1632667132390.jpeg


Also consider a couple of other fictional models -- like my space station and mortar as scratch built since I came up with the concept and designed / 3D printed the parts to work with other stock / existing parts (using ping-pong balls and body tubes in my space station does not violate scratch-building rules in my book). Still have not flown that space station since I am afraid the chutes will get stuck in that skinny BT50 body tube.

1632667655668.jpeg


1632667693603.jpeg
 

neil_w

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Geez that is beautiful. There are a number of reasons I would be reluctant to fly that. Might pucker myself right out of existence.

(your other photos are very impressive as well... why are we seeing those for the first time???)

I think trying to define "scratchbuilt" based on the tools used to produce the parts is unlikely to result in a consensus folly.
Fixed.
 

Bill Hanson

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Seems more like a trolling question than anything else. What’s the point?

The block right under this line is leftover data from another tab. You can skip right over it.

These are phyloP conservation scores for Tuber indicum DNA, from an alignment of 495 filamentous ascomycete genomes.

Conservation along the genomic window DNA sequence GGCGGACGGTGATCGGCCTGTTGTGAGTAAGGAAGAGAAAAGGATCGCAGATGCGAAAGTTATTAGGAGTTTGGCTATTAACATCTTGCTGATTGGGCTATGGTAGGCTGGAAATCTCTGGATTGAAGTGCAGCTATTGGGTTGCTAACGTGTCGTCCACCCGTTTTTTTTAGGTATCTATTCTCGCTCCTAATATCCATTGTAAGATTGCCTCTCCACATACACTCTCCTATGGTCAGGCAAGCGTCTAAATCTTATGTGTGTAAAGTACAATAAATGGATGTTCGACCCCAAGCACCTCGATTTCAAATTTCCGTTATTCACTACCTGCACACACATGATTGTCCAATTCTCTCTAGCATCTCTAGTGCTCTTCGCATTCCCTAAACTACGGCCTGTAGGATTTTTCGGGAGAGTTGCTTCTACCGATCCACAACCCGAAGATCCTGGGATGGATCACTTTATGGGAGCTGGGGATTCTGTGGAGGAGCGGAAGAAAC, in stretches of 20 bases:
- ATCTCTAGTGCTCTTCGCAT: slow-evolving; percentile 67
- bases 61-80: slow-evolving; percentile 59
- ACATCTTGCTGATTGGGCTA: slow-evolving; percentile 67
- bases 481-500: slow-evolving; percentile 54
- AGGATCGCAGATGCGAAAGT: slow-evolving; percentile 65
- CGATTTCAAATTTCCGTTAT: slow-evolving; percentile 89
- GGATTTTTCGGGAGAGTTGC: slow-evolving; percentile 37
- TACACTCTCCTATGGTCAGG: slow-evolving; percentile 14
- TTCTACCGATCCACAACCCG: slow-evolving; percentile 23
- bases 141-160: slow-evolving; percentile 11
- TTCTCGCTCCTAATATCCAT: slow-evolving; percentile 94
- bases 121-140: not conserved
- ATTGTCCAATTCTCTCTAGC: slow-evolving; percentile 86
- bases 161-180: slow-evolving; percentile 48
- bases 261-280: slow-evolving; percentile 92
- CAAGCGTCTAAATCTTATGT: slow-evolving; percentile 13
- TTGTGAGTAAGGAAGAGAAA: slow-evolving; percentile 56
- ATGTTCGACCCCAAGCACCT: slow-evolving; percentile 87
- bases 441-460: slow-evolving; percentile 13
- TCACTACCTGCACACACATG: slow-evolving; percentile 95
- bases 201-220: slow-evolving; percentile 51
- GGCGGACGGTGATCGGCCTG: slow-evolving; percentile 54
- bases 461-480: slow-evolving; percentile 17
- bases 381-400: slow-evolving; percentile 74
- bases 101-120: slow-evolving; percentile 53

If you want to say that “rocket x” isn’t scratch built because “3D printing” that’s fine.

This reminds me of the “it isn’t photography unless you use film” folks when digital cameras came out.
 

Grant_Edwards

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This reminds me of the “it isn’t photography unless you use film” folks when digital cameras came out.
And most of the people who said that were just poser wanna-bes who didn't even do their own developing and printing. And don't get me started on that silly, new-fangled "color" film and paper — the damn prints start to fade in less than 100 years!
 

lakeroadster

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Actually you kind of can CNC / Laser cut an entire rocket (not sure this model needs the cardboard tube inside and/or if this is much different than the 3D printed models that also often have a [at least an engine] tube stuck inside). Obviously this is a kit but its design suggests that a number of models could be designed and fully produced on CNC/Laser cutter --


View attachment 483359
Again... the point is missed.

Those are Hand Built rockets. All those pieces have to be assembled, and the assembly is extensive. In the last photo alone there are 14 pieces.

Machine Built; You can print a rocket with a 3D printer. Just two 3D printed pieces. Install the chute and the motor... it's done.
____________________________________________________________________________________

I'm done. I'll bow out. Seemed like a legit question to me.

When folks like @neil_w states he has "mixed feelings" to calling the mere question "folly", this is typical social media bullshit that is beneath the folks that are posting it.
 
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BigMacDaddy